At Powell's, our book buyers select all the new books in our vast inventory. If we need a book recommendation, we turn to our team of resident experts. Need a gift idea for a fan of vampire novels? Looking for a guide that will best demonstrate how to knit argyle socks? Need a book for a vegetarian who loves Radiohead and Flight of the Conchords? Email your question to firstname.lastname@example.org. We'll be posting personalized recommendations regularly.
Q: With the passing of Elmore Leonard, I realized that I have never read any of his books. Which would you recommend starting with? –Roxane
A: You're dipping into Elmore Leonard! What a treat! Try Get Shorty. Stock is tight on this title at the moment, but used copies can turn up at any time, and more new copies should be available within the next couple of weeks. Rum Punch and Maximum Bob are also two of my favorites. –Tom
Q: I just read Sharp Objects by Gillian Flynn and loved it. I really enjoyed her other two books, Gone Girl and Dark Places; she reminds me strongly of one of my longtime favorites, Greg Iles. I'm looking to read something (or multiple somethings) that are in a similar vein — books about strong but damaged characters who are working on a mystery that ultimately ties back to their personal lives in a meaningful way. I'm not interested in anything overly brutal or graphic, but I definitely want that suspenseful edge. Any thoughts? –Justyne
A: The series has been around for a while, but I've always loved Sara Paretsky's V. I. Warshawski series. V. I. is tougher than a bucket of nails but is always working out pieces of her personal history while investigating cases. First in that series is Indemnity Only, and there's a new one coming in hardcover in October, Critical Mass, with several good books in between.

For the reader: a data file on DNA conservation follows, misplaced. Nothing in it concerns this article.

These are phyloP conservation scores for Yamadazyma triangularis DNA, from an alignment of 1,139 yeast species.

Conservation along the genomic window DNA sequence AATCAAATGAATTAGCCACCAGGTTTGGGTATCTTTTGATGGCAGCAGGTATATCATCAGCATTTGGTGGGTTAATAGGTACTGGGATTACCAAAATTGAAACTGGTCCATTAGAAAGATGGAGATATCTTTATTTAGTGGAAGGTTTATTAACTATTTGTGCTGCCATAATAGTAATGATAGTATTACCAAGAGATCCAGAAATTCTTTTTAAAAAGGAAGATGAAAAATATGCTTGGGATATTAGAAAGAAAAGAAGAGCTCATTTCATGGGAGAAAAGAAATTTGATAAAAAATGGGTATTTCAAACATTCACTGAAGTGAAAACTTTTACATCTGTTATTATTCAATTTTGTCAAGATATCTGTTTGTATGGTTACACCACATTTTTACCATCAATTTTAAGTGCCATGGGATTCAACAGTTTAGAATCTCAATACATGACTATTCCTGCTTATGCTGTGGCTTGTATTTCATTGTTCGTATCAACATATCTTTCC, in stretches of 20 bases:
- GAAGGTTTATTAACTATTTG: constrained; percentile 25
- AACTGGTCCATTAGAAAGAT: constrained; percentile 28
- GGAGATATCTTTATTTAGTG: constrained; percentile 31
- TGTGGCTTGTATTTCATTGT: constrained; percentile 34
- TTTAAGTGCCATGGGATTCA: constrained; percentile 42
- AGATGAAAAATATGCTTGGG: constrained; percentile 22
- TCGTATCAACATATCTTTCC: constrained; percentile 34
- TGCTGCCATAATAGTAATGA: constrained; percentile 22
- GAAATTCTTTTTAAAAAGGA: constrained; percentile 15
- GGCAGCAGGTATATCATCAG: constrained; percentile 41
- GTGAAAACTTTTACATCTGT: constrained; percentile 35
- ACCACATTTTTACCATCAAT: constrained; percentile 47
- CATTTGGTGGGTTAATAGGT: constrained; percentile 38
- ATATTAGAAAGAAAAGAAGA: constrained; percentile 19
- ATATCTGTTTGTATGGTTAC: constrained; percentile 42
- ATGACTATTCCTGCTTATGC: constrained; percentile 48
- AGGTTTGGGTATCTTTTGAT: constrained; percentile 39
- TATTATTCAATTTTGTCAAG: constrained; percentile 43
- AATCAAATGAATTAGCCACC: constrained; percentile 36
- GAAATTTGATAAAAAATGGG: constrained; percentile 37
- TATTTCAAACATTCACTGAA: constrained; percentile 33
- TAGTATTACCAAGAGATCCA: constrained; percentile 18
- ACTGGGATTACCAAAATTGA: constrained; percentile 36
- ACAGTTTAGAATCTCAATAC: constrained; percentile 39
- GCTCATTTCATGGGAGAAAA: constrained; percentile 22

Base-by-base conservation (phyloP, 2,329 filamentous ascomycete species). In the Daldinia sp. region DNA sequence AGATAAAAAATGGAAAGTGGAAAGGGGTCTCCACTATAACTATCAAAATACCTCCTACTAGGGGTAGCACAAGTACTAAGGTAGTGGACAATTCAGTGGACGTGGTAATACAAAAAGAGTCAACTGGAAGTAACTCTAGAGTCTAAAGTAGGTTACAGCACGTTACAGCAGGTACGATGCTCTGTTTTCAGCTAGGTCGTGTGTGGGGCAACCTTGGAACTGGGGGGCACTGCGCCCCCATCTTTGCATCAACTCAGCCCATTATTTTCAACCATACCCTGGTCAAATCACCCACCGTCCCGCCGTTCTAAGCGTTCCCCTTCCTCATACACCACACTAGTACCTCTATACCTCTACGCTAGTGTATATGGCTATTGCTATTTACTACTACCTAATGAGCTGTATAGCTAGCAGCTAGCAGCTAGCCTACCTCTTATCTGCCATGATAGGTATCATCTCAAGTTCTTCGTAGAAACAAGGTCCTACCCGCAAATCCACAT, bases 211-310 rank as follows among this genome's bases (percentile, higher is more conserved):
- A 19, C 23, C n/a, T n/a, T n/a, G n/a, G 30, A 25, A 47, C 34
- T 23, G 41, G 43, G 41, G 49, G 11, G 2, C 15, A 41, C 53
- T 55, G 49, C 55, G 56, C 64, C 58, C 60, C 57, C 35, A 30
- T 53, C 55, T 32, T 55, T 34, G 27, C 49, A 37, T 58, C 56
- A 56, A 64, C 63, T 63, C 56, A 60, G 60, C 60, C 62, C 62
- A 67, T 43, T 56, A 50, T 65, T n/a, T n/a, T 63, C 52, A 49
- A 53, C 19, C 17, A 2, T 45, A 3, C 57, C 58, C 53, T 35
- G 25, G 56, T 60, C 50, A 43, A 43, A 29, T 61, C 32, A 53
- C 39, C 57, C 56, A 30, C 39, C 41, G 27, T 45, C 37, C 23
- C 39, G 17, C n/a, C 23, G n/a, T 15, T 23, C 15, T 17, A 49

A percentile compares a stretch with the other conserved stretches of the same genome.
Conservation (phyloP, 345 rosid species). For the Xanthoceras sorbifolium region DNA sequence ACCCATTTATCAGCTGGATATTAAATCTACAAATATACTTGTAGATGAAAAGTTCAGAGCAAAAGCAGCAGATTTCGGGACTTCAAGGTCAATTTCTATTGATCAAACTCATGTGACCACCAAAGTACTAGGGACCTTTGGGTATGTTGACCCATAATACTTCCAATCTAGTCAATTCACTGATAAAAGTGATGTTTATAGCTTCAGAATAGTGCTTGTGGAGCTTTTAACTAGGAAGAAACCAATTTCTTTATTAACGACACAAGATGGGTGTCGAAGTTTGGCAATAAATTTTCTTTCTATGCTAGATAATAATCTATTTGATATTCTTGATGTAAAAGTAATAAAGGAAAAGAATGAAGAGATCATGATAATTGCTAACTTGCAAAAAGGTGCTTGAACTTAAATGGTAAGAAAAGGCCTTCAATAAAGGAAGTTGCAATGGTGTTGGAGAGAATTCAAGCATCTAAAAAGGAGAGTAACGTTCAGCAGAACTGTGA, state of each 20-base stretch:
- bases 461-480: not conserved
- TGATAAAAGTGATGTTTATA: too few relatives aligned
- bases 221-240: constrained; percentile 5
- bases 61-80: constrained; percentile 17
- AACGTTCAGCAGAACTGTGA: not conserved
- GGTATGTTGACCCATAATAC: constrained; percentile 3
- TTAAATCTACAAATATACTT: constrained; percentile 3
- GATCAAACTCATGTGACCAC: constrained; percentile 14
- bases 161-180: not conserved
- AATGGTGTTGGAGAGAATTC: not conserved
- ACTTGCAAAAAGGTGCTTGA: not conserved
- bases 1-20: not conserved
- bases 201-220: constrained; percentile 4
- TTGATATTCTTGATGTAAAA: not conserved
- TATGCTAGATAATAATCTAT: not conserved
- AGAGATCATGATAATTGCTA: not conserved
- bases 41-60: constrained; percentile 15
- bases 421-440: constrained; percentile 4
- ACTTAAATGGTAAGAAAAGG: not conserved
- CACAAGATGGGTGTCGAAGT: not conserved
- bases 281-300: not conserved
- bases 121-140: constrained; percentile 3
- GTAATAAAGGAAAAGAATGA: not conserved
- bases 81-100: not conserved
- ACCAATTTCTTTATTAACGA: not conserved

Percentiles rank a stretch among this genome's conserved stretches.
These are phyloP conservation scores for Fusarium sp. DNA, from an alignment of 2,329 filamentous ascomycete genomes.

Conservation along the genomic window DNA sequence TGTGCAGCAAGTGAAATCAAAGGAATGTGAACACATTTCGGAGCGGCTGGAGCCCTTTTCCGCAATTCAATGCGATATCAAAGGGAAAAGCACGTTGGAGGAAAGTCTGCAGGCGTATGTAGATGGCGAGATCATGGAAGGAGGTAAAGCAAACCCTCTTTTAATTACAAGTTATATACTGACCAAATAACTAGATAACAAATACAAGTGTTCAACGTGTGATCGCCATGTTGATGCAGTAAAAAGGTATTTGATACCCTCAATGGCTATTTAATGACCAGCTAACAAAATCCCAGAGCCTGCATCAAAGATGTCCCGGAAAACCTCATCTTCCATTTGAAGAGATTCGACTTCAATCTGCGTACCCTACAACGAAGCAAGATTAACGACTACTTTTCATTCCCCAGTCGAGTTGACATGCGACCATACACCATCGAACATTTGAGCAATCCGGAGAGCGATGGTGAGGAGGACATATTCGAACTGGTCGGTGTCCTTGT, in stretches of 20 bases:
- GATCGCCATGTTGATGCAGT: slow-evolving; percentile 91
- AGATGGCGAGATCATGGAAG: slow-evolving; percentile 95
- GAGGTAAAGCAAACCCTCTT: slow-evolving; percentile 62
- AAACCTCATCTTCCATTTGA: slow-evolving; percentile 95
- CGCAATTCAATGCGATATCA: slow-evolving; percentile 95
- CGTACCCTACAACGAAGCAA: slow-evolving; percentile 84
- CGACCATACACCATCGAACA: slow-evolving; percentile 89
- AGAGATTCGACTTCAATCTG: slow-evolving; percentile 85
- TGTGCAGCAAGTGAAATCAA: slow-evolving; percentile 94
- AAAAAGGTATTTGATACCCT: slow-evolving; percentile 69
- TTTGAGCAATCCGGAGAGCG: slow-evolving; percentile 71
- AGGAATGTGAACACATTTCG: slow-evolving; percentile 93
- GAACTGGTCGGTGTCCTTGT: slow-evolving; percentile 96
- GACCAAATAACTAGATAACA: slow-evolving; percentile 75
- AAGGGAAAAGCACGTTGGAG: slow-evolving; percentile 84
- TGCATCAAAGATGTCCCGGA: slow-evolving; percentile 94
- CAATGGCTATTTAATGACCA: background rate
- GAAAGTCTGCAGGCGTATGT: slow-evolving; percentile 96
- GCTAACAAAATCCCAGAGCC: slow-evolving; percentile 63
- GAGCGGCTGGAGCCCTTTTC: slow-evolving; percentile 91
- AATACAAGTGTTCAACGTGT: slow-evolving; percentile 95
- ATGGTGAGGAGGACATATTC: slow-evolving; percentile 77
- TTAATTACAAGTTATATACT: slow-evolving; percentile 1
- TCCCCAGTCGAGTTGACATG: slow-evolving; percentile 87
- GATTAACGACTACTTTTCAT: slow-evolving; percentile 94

Also, Sue Grafton's alphabet series has always been enjoyable. A Is for Alibi is the first one, though I don't think it's one of her best. Even if you don't like that one, I would still encourage you to try B Is for Burglar. –Tom
Q: Any recommendations for a 3½-year-old boy who is a horse lover? –Donna
A: Here are a few good horse "starter" books that should bring a smile to the face of a little boy: In My Barn, a board book by Sara Gillingham; The Mud Pony, a picture book by Caron Lee Cohen; and the Wonderful World of Horses Coloring Book by John Green. –Aubrey
Q: I'll be visiting Yellowstone National Park next month. I enjoy reading books that take place in the location I'm visiting. Do you have any recommendations for fiction (no romance or science fiction) that takes place in or around Yellowstone? –Lisa
A: C. J. Box writes a terrific mystery series set in Wyoming. Start with Open Season. –Tom
A: A great novel about life on a commune is The Saskiad by Brian Hall. –Rhianna
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